UCT staff get lower increases due to #FeesMustFall

2016-01-20 15:44
Source: Twitter

Source: Twitter

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Cape Town - University of Cape Town (UCT) staff have had to renegotiate their salary increases for 2016 following last year's decision not to increase university fees.

The National Health Education and Allied Workers Union (Nehawu) said it had been asked to accept an 8% increase for its members at UCT, down from the 10% it negotiated before the protests against university fee increases in October last year.

The Academic Union, which represents UCT's academic staff, originally expected a 6.8% increase. Talks were reopened and its increase was revised to 5% and signed on 23 December.

Nehawu UCT branch administrator Smartdryck Abrahams said the union's members had rejected the 8% offer. The parties had met several times to resolve the issue. Another meeting was planned for Monday.

Abrahams said no strikes were planned and negotiations would continue.

UCT spokesperson Elijah Moholola told News24: "Due to budgetary challenges resulting from a reduction in government subsidies; the decision not to increase fees in 2016 for South African and African students; and the insourcing of certain services, the university has had to reopen negotiations around salary increases for 2016 and we are committed to concluding the negotiation process as soon as possible."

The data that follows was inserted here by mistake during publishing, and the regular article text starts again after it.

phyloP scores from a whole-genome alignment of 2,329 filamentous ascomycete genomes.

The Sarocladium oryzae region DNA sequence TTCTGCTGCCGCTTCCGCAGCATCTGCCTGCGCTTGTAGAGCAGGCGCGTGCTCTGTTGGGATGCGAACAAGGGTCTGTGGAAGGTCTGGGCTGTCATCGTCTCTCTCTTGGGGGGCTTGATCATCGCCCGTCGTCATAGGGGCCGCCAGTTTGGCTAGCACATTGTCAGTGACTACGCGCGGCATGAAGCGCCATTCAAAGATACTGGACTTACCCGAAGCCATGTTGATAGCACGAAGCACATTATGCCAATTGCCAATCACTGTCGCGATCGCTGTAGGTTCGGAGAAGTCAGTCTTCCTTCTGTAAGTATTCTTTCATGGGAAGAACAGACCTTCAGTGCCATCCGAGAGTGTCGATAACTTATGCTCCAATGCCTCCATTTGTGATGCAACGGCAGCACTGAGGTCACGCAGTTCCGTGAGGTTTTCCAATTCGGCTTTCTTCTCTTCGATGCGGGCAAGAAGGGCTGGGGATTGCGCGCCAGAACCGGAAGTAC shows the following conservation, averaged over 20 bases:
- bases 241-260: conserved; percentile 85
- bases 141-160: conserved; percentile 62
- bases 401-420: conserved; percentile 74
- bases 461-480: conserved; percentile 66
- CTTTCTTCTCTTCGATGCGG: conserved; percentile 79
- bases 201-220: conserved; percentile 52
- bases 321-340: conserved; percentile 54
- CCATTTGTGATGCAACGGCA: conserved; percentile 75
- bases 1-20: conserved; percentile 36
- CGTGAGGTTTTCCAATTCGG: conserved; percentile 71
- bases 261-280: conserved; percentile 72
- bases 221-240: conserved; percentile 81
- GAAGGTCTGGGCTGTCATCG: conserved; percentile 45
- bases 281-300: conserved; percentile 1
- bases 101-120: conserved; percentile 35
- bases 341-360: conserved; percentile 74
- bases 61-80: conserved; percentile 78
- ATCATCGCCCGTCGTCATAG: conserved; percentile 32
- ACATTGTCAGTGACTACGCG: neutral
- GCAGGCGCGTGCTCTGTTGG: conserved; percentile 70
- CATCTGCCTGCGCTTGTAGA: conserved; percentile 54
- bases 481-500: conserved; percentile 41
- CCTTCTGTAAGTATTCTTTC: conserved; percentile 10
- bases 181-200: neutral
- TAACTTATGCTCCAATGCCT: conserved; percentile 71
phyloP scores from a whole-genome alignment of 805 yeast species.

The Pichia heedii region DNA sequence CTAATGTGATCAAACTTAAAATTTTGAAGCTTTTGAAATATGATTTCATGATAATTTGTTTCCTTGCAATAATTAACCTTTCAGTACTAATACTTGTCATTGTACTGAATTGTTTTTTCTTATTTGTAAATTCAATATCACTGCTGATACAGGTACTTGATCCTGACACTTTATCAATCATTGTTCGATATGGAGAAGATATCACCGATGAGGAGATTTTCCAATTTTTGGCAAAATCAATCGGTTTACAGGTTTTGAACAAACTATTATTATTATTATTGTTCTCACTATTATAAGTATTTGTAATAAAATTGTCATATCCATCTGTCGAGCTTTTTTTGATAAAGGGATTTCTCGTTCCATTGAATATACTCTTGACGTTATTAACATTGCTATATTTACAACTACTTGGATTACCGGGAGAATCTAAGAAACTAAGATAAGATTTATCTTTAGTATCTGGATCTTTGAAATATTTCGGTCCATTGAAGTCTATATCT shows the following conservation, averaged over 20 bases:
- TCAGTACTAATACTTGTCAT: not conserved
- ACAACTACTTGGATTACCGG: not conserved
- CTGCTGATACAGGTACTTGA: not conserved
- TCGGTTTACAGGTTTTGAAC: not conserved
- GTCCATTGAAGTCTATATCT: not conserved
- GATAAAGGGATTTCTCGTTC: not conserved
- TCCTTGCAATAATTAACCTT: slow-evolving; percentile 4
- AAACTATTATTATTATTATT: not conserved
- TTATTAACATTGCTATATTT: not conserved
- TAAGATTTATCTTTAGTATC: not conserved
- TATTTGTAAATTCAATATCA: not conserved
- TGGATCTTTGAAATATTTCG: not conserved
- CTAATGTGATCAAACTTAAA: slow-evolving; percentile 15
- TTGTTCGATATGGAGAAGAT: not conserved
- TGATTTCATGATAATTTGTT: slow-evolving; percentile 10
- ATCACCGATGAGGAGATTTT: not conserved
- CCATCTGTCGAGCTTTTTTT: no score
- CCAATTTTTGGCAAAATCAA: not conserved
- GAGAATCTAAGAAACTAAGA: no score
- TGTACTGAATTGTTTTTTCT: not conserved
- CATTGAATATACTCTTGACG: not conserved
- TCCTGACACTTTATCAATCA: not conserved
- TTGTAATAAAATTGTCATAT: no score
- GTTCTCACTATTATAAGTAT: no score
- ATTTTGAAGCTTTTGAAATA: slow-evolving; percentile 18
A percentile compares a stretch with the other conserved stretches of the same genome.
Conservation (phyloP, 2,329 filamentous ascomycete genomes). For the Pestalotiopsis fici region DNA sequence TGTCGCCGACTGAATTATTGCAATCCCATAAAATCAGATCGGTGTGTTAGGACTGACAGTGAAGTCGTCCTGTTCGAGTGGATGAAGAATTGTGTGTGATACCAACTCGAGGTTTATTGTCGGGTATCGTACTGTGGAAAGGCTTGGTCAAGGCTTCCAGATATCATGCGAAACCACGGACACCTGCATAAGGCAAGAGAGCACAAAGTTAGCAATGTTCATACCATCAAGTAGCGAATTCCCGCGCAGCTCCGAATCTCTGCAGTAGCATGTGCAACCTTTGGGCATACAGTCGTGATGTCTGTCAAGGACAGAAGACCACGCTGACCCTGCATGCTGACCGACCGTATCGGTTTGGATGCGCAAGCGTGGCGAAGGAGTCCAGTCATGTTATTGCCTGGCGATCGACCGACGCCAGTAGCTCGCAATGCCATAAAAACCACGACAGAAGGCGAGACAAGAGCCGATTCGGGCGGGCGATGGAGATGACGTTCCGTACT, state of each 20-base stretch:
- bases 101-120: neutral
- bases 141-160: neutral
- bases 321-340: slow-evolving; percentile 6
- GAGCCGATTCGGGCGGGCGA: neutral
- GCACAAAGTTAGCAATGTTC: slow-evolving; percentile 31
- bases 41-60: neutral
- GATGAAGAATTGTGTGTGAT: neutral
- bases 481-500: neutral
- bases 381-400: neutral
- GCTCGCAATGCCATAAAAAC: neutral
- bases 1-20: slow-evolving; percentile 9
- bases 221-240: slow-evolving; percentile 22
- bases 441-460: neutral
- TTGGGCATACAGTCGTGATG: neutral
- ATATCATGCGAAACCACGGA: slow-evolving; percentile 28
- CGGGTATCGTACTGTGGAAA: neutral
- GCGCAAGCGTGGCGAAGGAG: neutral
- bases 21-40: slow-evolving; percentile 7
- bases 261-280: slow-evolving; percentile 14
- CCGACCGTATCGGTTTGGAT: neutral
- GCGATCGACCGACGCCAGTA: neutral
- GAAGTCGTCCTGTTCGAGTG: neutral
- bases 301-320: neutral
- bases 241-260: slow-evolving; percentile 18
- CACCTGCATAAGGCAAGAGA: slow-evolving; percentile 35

Protests

UCT's fee hike would have been 11%. This was dropped to 10.3% after negotiations with the SRC. During the protests students rejected Higher Education Minister Blade Nzimande's proposed 6% nationwide cap on fee hikes. Eventually, President Jacob Zuma announced a decision to freeze fees.

The lower increase for Academic Union members meant a professor's salary would increase from R967 265 to R1 015 628 per annum, an associate professor's from R766 445 to R804 767, a senior lecturer's from R649 534 to R682 011 and a lecturer's from R528 275 to R554 689.

Nehawu said although it was disappointing to have to renegotiate its increase, it considered the university's decision last year to stop outsourcing a great victory. The university decided to stop outsourcing from six companies, and to hire those employees directly.

"Big outsourcing started in 1999, so to us it is a huge victory. Now that we have been successful, we are not going to stop," said Abrahams.

The UCT Employees Union was still renegotiating its increases for 2016.

Read more on:    university of cape town  |  cape town  |  education  |  protests

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